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Working with MTBI Patients, Family Members, and Caregivers

Effective physician-patient communications are always challenging, 
especially give the time constraints most practitioners face today. Communicating with patients who may have MTBI may be even more difficult depending on the degree of the patient's impairment. Physicians may sometimes find it useful to prompt patients for additional information about the injury. A parent, guardian, or other caregiver also may be able to share additional information about the nature and circumstances of the injury.


Approaches for Enhancing Physician-Patient Communication

  • Observe the patient closely to check for physical, cognitive, or behavioral changes that might signal MTBI.
  • Question your patient and/or the caregiver closely. When possible, ask questions to elicit more details about the injury, such as “Tell me about,” or “Describe…” 
  • Listen carefully for information the patient or caregiver may give you about difficulties in physical, cognitive, or behavioral status.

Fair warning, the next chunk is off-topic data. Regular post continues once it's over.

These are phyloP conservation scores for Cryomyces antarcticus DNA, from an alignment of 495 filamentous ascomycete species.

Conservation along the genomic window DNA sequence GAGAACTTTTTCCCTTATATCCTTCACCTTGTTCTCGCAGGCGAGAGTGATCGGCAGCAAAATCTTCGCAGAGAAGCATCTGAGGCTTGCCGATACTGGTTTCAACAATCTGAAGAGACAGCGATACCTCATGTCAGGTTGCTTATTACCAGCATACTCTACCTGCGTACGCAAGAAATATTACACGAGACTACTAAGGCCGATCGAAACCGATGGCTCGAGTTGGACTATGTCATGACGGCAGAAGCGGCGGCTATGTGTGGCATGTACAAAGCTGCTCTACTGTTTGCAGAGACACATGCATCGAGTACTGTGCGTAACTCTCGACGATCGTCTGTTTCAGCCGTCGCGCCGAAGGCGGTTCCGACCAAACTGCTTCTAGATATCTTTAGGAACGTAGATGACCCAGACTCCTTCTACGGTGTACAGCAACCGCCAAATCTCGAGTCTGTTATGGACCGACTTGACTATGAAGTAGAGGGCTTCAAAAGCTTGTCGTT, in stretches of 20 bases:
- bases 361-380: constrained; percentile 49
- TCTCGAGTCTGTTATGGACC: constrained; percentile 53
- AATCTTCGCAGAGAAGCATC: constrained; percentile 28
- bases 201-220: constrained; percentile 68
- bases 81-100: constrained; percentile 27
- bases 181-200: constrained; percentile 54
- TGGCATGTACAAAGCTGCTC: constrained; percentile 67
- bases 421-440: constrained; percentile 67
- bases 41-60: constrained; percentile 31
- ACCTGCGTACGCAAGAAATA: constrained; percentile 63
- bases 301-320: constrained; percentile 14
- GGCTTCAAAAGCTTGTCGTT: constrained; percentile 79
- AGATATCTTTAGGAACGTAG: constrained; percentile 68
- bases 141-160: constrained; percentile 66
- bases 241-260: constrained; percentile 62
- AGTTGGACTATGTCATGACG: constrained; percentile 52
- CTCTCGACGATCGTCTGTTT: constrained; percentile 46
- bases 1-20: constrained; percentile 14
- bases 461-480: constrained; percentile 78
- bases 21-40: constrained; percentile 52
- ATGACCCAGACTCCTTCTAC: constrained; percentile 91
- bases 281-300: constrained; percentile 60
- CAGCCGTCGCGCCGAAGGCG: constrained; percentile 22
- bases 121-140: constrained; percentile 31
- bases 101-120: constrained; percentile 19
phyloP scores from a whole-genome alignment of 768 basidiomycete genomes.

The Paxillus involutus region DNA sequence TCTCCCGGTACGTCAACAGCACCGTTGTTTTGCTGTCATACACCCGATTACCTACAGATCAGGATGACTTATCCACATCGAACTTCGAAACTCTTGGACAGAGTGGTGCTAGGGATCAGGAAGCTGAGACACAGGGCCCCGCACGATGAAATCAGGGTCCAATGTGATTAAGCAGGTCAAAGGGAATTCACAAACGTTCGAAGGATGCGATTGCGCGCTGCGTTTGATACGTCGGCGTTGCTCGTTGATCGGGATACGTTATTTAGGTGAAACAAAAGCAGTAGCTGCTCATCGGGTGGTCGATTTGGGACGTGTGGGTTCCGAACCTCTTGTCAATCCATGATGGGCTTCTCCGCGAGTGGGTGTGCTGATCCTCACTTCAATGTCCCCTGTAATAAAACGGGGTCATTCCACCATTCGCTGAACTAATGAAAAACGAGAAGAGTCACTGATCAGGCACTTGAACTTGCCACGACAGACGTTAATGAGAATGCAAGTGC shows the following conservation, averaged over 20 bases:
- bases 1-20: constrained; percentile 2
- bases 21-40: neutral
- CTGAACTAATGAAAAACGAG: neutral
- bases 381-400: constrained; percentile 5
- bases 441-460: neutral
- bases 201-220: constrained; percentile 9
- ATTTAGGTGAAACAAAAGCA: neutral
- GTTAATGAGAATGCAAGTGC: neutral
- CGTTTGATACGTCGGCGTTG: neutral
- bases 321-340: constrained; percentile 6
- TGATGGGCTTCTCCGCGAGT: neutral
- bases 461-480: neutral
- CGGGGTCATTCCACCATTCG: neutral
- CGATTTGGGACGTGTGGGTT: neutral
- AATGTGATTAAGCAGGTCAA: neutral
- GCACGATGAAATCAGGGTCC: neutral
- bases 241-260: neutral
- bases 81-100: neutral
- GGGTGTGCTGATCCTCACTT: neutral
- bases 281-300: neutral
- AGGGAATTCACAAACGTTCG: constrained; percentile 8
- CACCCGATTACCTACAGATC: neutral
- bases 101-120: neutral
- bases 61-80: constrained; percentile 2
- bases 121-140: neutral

• Provide additional printed information to patients about the condition and expectations, appropriate referrals, and available community resources. 
  • Write out clear instructions for the patient and/or caregiver to take home and, as appropriate, to share with workplace 
    supervisors or school staff. 
  • Refer patients to physicians who specialize in brain injury, as necessary. 
  • Steer patients to available community resources that may 
    provide additional support. 
  • Follow up with patients to ensure that any MTBI-related problems are addressed in a timely fashion. Flag charts or otherwise make note of the need to follow individuals who have possible MTBIs.
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This page last reviewed September 07, 2006.

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